What is Suboxone Overdose?
Since Suboxone is an opioid based drug, one of the most serious side effects can be for you to overdose. If it is left untreated, an overdose of suboxone can be life-threatening. A person who is most likely to overdose from suboxone will take too much of the medication or will combine it with other drugs that lead to an overdose.
Symptoms of Suboxone Overdose
The most reported symptoms of overdose are:
- Nausea and vomiting
- Blurred vision
- Slurred speech
- Stomach Pain
- Constricted pupils
- Loss of consciousness
- Loss of coordination
In rare or severe situations, a suboxone overdose can cause extreme symptoms such as respiratory depression, which is when your breathing is restricted or stopped. Respiratory depression can cause coma, brain damage or death.
Suboxone is an opioid medication that can be potentially addictive, but the likelihood is much lower than the risk of becoming addicted to other opioids. It is less likely to cause you to experience cravings because it is not as intensely sedative than other drugs. The opioid ingredient, buprenorphine can cause moderate withdrawal symptoms such as muscle pain, nausea, and headaches.
Usually, your doctor will gradually reduce the amount of suboxone from your system to get you off the medication while you are going through your addiction treatment and recovery. In addition to this, buprenorphine has what is called a “ceiling effect” and it eventually levels out its potency, despite the increase in the dose you are taking.
Treatment and Recovery from Suboxone at Inland Detox
At Inland Detox we take drug addiction treatment and rehab very seriously for our clients, ensuring that they receive round the clock care from our compassionate, educated staff. We guide our clients through the difficult phases of withdrawal and detox by providing them with a comfortable, soothing environment, allowing them to successfully recover and move on to the next phase of treatment.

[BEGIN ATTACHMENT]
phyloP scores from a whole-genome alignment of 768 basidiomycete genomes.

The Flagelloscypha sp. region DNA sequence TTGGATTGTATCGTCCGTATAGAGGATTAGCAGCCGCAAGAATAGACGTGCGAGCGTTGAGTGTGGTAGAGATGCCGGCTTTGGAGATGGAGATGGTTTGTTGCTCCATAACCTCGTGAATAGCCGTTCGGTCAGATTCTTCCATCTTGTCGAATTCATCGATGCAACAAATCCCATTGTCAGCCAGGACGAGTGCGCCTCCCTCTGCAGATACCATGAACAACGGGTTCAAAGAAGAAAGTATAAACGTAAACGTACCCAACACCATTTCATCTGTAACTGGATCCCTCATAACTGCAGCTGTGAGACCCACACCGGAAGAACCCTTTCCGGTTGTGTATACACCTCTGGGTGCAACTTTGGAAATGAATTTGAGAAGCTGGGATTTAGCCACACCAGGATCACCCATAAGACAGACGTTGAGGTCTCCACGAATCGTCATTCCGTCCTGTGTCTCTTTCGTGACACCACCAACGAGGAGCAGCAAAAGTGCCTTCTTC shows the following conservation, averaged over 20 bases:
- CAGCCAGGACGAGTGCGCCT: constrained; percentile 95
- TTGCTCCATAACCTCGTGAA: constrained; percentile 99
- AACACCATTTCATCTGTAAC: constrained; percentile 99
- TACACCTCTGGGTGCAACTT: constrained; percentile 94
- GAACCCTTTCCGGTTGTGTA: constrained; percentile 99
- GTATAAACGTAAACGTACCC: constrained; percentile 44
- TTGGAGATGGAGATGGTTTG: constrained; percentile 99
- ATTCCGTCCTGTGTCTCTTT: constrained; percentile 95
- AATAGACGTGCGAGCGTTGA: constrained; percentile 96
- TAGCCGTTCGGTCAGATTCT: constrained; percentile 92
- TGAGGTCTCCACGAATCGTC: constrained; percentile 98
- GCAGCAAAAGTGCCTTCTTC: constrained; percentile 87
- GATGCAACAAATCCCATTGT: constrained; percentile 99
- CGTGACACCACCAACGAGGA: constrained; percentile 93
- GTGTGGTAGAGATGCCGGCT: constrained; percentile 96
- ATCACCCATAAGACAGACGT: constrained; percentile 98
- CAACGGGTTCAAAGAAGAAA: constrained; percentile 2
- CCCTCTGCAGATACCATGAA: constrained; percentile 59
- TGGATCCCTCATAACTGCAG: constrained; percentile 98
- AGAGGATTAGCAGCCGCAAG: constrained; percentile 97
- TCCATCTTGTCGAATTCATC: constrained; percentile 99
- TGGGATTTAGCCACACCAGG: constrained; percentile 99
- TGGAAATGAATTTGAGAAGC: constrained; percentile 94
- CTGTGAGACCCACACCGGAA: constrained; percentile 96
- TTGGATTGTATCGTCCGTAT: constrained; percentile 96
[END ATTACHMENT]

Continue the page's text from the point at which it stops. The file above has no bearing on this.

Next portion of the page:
Because of the intense withdrawals that occur during opioid detoxification, we do not recommend quitting “cold turkey.” It not only can be unsuccessful, but it can be risky and dangerous as well. Although it is not common for these withdrawals to be life-threatening, it can still be quite uncomfortable for the person going through it.
Our luxurious environment is filled with our well-trained clinicians and counselors who specialize in addiction treatment. It is our goal for our clients to detox comfortably and safely, allowing them to become clean and sober from drugs or alcohol.
When to Call for Help
If you or someone you know needs help overcoming prescription drugs or heroin addiction, please call Inland Detox at 888-739-8296. Our admission coordinators can work with you on developing a plan for the best mode of treatment along with determining your insurance eligibility.
Our approach to each client is unique. We offer not only a premier environment for our clients to feel comfortable in, but we also focus tremendously on multiple levels of care and aftercare planning.